UNCRASHABLE DAKOTA

Air travel is reimagined in this sluggish alternative-history novel.

Like the Titanic that inspired it, the Wendell Dakota airship, powered by farting beetles whose gaseous emissions are powerful enough to rip trees from the ground, is said to be uncrashable. But on its maiden voyage in April 1912, mutinous sailors and a bizarre beetle-worshipping cult hijack the ship. Who is the mastermind behind the coup? Hollis Dakota, son of the ship’s deceased, famed designer, is determined to find out, along with apprentice beetle keeper Delia Cosgrove. But their investigation is hindered by Rob Castor, son of the ship’s chief operating officer, Jefferson Castor. Rob’s father is married to Hollis’ recently widowed mother, and when Hollis finds evidence that Jefferson Castor may have orchestrated the mutiny, he and Rob are at each other’s throats. Then the Dakota hits an invisible obstruction in the sky, and the battle lines disappear as everyone fights for survival. With such a crackerjack premise, this plot should rise like beetle gas. And certain parts do, like the flashbacks that detail Hollis’ grandfather’s discovery of the beetles’ talent during the American Civil War. But dense third-person prose that constantly telegraphs every character’s motivations slows the rest of the action to a crawl, and the story quickly sinks beneath its weight.

Leaden. (Steampunk. 12-16)

Pub Date: Nov. 12, 2013

ISBN: 978-0-8050-9630-9

Page Count: 320

Publisher: Henry Holt

Review Posted Online: Sept. 18, 2013

Kirkus Reviews Issue: Oct. 1, 2013

Did you like this book?

No Comments Yet

Despite the stale fat-to-curvy pattern, compelling world building with a Southern European, pseudo-Christian feel,...

THE GIRL OF FIRE AND THORNS

From the Girl of Fire and Thorns series , Vol. 1

Adventure drags our heroine all over the map of fantasyland while giving her the opportunity to use her smarts.

Elisa—Princess Lucero-Elisa de Riqueza of Orovalle—has been chosen for Service since the day she was born, when a beam of holy light put a Godstone in her navel. She's a devout reader of holy books and is well-versed in the military strategy text Belleza Guerra, but she has been kept in ignorance of world affairs. With no warning, this fat, self-loathing princess is married off to a distant king and is embroiled in political and spiritual intrigue. War is coming, and perhaps only Elisa's Godstone—and knowledge from the Belleza Guerra—can save them. Elisa uses her untried strategic knowledge to always-good effect. With a character so smart that she doesn't have much to learn, body size is stereotypically substituted for character development. Elisa’s "mountainous" body shrivels away when she spends a month on forced march eating rat, and thus she is a better person. Still, it's wonderfully refreshing to see a heroine using her brain to win a war rather than strapping on a sword and charging into battle.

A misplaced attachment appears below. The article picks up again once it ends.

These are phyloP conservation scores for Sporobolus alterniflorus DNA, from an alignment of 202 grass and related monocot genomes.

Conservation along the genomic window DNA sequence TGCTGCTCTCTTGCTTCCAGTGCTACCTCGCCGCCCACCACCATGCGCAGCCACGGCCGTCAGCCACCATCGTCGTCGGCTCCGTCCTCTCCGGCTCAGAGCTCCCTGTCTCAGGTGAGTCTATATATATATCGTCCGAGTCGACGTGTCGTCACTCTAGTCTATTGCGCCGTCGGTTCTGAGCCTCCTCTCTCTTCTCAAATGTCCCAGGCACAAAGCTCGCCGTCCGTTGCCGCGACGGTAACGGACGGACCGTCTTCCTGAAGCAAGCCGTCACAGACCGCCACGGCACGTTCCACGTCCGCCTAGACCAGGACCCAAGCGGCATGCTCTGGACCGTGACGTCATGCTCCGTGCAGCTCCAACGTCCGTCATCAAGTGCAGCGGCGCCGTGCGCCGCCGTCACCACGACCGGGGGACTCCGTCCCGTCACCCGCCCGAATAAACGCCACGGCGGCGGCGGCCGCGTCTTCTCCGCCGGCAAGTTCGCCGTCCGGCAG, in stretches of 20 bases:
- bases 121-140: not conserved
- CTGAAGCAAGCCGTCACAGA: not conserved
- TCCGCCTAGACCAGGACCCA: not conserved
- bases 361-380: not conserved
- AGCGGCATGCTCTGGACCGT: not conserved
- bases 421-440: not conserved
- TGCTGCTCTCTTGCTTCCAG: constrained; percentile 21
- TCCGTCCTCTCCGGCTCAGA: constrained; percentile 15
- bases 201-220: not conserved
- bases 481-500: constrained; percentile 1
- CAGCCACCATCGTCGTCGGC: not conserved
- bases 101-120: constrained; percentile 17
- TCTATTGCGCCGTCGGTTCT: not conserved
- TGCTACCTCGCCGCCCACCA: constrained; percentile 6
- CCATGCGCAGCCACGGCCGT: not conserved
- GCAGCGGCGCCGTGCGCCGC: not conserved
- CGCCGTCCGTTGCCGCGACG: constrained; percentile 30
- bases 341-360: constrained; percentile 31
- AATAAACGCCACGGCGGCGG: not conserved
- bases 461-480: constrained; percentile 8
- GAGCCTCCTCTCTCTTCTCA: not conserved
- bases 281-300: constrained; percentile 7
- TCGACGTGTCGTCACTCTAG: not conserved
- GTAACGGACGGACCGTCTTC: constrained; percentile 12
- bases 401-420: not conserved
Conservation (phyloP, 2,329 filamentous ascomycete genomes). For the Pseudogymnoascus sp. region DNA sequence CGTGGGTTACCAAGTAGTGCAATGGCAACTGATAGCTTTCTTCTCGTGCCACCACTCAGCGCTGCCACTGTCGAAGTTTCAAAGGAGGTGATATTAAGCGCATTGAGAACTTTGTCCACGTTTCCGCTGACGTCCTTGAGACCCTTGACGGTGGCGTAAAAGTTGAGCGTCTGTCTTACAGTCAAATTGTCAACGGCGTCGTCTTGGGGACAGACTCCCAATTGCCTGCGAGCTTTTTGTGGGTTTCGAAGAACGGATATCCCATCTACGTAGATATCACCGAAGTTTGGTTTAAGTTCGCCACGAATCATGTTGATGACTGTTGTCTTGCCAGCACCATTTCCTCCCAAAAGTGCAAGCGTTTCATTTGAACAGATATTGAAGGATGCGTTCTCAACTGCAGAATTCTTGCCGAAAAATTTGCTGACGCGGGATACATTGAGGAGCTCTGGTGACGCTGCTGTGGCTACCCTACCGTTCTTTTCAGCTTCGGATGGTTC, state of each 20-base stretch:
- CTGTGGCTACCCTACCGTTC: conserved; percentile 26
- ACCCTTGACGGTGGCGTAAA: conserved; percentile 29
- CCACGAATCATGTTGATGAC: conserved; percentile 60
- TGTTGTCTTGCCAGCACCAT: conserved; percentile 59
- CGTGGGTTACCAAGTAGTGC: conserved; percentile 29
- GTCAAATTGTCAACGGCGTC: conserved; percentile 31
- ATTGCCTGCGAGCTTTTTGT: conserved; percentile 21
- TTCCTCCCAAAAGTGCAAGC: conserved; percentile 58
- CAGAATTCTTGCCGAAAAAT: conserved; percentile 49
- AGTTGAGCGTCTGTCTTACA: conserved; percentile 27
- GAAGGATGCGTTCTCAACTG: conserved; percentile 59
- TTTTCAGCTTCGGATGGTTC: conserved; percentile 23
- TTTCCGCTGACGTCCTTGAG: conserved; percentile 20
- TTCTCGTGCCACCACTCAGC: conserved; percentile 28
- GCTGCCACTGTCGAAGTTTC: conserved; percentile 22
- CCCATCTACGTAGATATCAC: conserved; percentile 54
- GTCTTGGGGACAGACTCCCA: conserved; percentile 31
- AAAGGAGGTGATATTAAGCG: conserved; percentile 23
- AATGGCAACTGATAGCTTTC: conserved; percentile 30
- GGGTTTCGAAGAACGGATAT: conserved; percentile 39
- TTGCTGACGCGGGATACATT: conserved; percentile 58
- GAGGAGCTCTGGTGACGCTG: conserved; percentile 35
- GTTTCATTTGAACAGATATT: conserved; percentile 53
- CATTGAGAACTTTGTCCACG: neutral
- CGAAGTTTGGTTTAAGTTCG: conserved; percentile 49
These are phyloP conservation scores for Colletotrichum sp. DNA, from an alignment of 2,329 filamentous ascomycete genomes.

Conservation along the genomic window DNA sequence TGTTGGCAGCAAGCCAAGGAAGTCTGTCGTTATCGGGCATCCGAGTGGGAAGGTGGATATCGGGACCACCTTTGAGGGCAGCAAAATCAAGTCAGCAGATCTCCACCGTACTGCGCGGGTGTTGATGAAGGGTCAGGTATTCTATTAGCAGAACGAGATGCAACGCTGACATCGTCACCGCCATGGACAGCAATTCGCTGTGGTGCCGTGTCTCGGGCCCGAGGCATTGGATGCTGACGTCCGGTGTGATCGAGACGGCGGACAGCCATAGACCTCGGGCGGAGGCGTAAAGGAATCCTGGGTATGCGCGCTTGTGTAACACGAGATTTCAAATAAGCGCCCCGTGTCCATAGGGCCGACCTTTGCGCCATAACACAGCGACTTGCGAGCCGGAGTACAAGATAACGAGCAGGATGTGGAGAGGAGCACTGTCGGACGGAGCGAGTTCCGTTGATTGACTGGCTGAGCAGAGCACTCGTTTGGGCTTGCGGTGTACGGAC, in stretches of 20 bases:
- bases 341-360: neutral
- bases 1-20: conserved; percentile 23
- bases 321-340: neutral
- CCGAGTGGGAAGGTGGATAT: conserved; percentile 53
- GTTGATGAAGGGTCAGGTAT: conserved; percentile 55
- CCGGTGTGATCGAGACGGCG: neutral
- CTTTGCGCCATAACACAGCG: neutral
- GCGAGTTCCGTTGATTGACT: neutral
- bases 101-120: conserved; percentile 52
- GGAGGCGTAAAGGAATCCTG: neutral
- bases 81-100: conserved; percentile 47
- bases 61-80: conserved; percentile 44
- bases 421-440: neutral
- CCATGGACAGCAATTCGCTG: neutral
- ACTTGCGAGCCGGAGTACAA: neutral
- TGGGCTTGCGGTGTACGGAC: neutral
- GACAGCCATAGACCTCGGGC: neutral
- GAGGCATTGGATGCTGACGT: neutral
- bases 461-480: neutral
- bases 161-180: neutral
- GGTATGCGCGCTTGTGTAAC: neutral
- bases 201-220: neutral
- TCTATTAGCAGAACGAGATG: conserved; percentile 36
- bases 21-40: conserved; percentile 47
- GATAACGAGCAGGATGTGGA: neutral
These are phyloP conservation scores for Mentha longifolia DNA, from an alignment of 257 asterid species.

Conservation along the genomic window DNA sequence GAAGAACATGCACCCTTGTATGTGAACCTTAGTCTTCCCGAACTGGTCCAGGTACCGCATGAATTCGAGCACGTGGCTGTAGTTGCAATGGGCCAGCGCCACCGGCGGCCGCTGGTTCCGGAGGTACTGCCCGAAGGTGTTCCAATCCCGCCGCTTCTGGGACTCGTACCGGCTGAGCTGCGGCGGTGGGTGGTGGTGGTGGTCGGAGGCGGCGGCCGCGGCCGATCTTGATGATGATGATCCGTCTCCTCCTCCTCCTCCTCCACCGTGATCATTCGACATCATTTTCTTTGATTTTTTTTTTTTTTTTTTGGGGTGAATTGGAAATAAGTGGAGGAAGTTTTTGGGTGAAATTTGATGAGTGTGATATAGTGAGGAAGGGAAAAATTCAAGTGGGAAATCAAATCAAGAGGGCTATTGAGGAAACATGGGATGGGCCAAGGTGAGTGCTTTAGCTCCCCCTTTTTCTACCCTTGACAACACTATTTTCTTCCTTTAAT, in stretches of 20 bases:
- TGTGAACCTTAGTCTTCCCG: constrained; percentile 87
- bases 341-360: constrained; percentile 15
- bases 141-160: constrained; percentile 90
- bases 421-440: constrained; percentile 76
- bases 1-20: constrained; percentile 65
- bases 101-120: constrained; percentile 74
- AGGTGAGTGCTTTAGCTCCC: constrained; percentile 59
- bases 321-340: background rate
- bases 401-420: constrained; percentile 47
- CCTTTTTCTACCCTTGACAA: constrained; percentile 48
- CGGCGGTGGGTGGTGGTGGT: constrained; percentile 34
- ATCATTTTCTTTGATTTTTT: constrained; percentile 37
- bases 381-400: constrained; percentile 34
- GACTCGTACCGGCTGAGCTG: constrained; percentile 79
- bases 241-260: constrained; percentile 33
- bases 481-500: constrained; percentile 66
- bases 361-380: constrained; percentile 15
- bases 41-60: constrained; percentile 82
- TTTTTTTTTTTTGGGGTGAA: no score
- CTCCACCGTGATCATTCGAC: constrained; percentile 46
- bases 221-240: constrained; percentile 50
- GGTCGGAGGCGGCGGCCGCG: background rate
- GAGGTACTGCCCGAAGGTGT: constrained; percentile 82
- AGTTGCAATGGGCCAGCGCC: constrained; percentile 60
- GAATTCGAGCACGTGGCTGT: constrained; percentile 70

Despite the stale fat-to-curvy pattern, compelling world building with a Southern European, pseudo-Christian feel, reminiscent of Naomi Kritzer's Fires of the Faithful (2002), keeps this entry fresh. (Fantasy. 12-14)

Pub Date: Sept. 1, 2011

ISBN: 978-0-06-202648-4

Page Count: 432

Publisher: Greenwillow Books

Review Posted Online: July 20, 2011

Kirkus Reviews Issue: Aug. 1, 2011

Did you like this book?

This is no didactic near-future warning of present evils, but a cinematic adventure featuring endearing, compelling heroes

LEGEND

From the Legend series , Vol. 1

A gripping thriller in dystopic future Los Angeles.

Fifteen-year-olds June and Day live completely different lives in the glorious Republic. June is rich and brilliant, the only candidate ever to get a perfect score in the Trials, and is destined for a glowing career in the military. She looks forward to the day when she can join up and fight the Republic’s treacherous enemies east of the Dakotas. Day, on the other hand, is an anonymous street rat, a slum child who failed his own Trial. He's also the Republic's most wanted criminal, prone to stealing from the rich and giving to the poor. When tragedies strike both their families, the two brilliant teens are thrown into direct opposition. In alternating first-person narratives, Day and June experience coming-of-age adventures in the midst of spying, theft and daredevil combat. Their voices are distinct and richly drawn, from Day’s self-deprecating affection for others to June's Holmesian attention to detail. All the flavor of a post-apocalyptic setting—plagues, class warfare, maniacal soldiers—escalates to greater complexity while leaving space for further worldbuilding in the sequel.

This is no didactic near-future warning of present evils, but a cinematic adventure featuring endearing, compelling heroes . (Science fiction. 12-14)

Pub Date: Nov. 29, 2011

ISBN: 978-0-399-25675-2

Page Count: 336

Publisher: Putnam

Review Posted Online: April 8, 2011

Kirkus Reviews Issue: Oct. 15, 2011

Did you like this book?

more